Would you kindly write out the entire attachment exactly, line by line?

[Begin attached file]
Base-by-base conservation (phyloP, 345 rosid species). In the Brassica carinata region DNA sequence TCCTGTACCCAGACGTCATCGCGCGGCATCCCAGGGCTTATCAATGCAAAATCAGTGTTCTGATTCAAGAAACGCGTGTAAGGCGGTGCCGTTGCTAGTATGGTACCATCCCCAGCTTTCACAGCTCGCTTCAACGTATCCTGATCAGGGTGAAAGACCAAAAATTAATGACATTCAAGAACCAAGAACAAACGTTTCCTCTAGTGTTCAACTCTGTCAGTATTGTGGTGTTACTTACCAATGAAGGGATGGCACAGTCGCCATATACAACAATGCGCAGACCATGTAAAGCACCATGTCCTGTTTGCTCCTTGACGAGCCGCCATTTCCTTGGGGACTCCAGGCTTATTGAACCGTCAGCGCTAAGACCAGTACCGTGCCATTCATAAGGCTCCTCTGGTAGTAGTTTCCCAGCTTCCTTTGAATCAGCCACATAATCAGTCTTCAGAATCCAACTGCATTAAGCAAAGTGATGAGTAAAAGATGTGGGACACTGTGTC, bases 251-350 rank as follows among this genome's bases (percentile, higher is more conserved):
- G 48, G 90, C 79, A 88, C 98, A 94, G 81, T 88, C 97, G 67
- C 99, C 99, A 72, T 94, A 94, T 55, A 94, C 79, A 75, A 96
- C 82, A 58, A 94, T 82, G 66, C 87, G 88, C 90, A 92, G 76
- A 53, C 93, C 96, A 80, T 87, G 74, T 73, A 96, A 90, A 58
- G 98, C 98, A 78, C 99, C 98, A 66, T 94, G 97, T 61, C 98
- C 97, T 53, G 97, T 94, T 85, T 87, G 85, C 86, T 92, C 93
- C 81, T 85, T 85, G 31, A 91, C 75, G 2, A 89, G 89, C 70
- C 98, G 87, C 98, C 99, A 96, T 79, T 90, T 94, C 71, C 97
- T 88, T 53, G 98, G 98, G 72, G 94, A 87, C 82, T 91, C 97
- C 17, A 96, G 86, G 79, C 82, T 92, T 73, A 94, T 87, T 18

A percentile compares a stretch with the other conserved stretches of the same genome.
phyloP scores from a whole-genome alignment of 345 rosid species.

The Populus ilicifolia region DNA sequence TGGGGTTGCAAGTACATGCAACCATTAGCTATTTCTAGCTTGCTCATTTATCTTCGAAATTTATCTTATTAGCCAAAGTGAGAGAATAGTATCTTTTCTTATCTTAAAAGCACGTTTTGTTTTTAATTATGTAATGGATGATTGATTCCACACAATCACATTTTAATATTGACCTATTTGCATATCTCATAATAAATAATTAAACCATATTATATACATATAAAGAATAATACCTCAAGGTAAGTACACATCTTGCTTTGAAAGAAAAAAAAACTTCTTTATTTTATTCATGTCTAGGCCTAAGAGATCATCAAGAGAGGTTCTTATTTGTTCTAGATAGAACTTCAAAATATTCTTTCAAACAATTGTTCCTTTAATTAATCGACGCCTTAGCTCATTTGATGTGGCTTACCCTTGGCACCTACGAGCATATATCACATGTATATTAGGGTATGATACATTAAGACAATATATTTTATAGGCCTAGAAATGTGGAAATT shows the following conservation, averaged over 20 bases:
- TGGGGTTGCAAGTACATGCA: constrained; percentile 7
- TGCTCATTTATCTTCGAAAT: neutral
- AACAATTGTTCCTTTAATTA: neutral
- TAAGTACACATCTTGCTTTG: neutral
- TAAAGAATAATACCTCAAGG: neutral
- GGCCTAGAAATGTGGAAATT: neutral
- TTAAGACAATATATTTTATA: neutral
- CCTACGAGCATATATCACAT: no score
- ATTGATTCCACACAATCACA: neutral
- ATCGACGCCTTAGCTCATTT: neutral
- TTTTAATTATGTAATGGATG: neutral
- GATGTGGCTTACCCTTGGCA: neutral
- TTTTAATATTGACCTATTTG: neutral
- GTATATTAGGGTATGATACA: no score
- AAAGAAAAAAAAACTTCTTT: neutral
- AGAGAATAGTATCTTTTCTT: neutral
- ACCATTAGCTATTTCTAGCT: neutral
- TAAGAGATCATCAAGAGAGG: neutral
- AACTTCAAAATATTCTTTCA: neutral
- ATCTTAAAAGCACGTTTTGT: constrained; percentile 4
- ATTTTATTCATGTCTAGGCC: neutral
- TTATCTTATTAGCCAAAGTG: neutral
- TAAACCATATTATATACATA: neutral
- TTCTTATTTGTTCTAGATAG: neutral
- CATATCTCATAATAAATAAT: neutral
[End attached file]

Base-by-base conservation (phyloP, 345 rosid species). In the Brassica carinata region DNA sequence TCCTGTACCCAGACGTCATCGCGCGGCATCCCAGGGCTTATCAATGCAAAATCAGTGTTCTGATTCAAGAAACGCGTGTAAGGCGGTGCCGTTGCTAGTATGGTACCATCCCCAGCTTTCACAGCTCGCTTCAACGTATCCTGATCAGGGTGAAAGACCAAAAATTAATGACATTCAAGAACCAAGAACAAACGTTTCCTCTAGTGTTCAACTCTGTCAGTATTGTGGTGTTACTTACCAATGAAGGGATGGCACAGTCGCCATATACAACAATGCGCAGACCATGTAAAGCACCATGTCCTGTTTGCTCCTTGACGAGCCGCCATTTCCTTGGGGACTCCAGGCTTATTGAACCGTCAGCGCTAAGACCAGTACCGTGCCATTCATAAGGCTCCTCTGGTAGTAGTTTCCCAGCTTCCTTTGAATCAGCCACATAATCAGTCTTCAGAATCCAACTGCATTAAGCAAAGTGATGAGTAAAAGATGTGGGACACTGTGTC, bases 251-350 rank as follows among this genome's bases (percentile, higher is more conserved):
- G 48, G 90, C 79, A 88, C 98, A 94, G 81, T 88, C 97, G 67
- C 99, C 99, A 72, T 94, A 94, T 55, A 94, C 79, A 75, A 96
- C 82, A 58, A 94, T 82, G 66, C 87, G 88, C 90, A 92, G 76
- A 53, C 93, C 96, A 80, T 87, G 74, T 73, A 96, A 90, A 58
- G 98, C 98, A 78, C 99, C 98, A 66, T 94, G 97, T 61, C 98
- C 97, T 53, G 97, T 94, T 85, T 87, G 85, C 86, T 92, C 93
- C 81, T 85, T 85, G 31, A 91, C 75, G 2, A 89, G 89, C 70
- C 98, G 87, C 98, C 99, A 96, T 79, T 90, T 94, C 71, C 97
- T 88, T 53, G 98, G 98, G 72, G 94, A 87, C 82, T 91, C 97
- C 17, A 96, G 86, G 79, C 82, T 92, T 73, A 94, T 87, T 18

A percentile compares a stretch with the other conserved stretches of the same genome.
phyloP scores from a whole-genome alignment of 345 rosid species.

The Populus ilicifolia region DNA sequence TGGGGTTGCAAGTACATGCAACCATTAGCTATTTCTAGCTTGCTCATTTATCTTCGAAATTTATCTTATTAGCCAAAGTGAGAGAATAGTATCTTTTCTTATCTTAAAAGCACGTTTTGTTTTTAATTATGTAATGGATGATTGATTCCACACAATCACATTTTAATATTGACCTATTTGCATATCTCATAATAAATAATTAAACCATATTATATACATATAAAGAATAATACCTCAAGGTAAGTACACATCTTGCTTTGAAAGAAAAAAAAACTTCTTTATTTTATTCATGTCTAGGCCTAAGAGATCATCAAGAGAGGTTCTTATTTGTTCTAGATAGAACTTCAAAATATTCTTTCAAACAATTGTTCCTTTAATTAATCGACGCCTTAGCTCATTTGATGTGGCTTACCCTTGGCACCTACGAGCATATATCACATGTATATTAGGGTATGATACATTAAGACAATATATTTTATAGGCCTAGAAATGTGGAAATT shows the following conservation, averaged over 20 bases:
- TGGGGTTGCAAGTACATGCA: constrained; percentile 7
- TGCTCATTTATCTTCGAAAT: neutral
- AACAATTGTTCCTTTAATTA: neutral
- TAAGTACACATCTTGCTTTG: neutral
- TAAAGAATAATACCTCAAGG: neutral
- GGCCTAGAAATGTGGAAATT: neutral
- TTAAGACAATATATTTTATA: neutral
- CCTACGAGCATATATCACAT: no score
- ATTGATTCCACACAATCACA: neutral
- ATCGACGCCTTAGCTCATTT: neutral
- TTTTAATTATGTAATGGATG: neutral
- GATGTGGCTTACCCTTGGCA: neutral
- TTTTAATATTGACCTATTTG: neutral
- GTATATTAGGGTATGATACA: no score
- AAAGAAAAAAAAACTTCTTT: neutral
- AGAGAATAGTATCTTTTCTT: neutral
- ACCATTAGCTATTTCTAGCT: neutral
- TAAGAGATCATCAAGAGAGG: neutral
- AACTTCAAAATATTCTTTCA: neutral
- ATCTTAAAAGCACGTTTTGT: constrained; percentile 4
- ATTTTATTCATGTCTAGGCC: neutral
- TTATCTTATTAGCCAAAGTG: neutral
- TAAACCATATTATATACATA: neutral
- TTCTTATTTGTTCTAGATAG: neutral
- CATATCTCATAATAAATAAT: neutral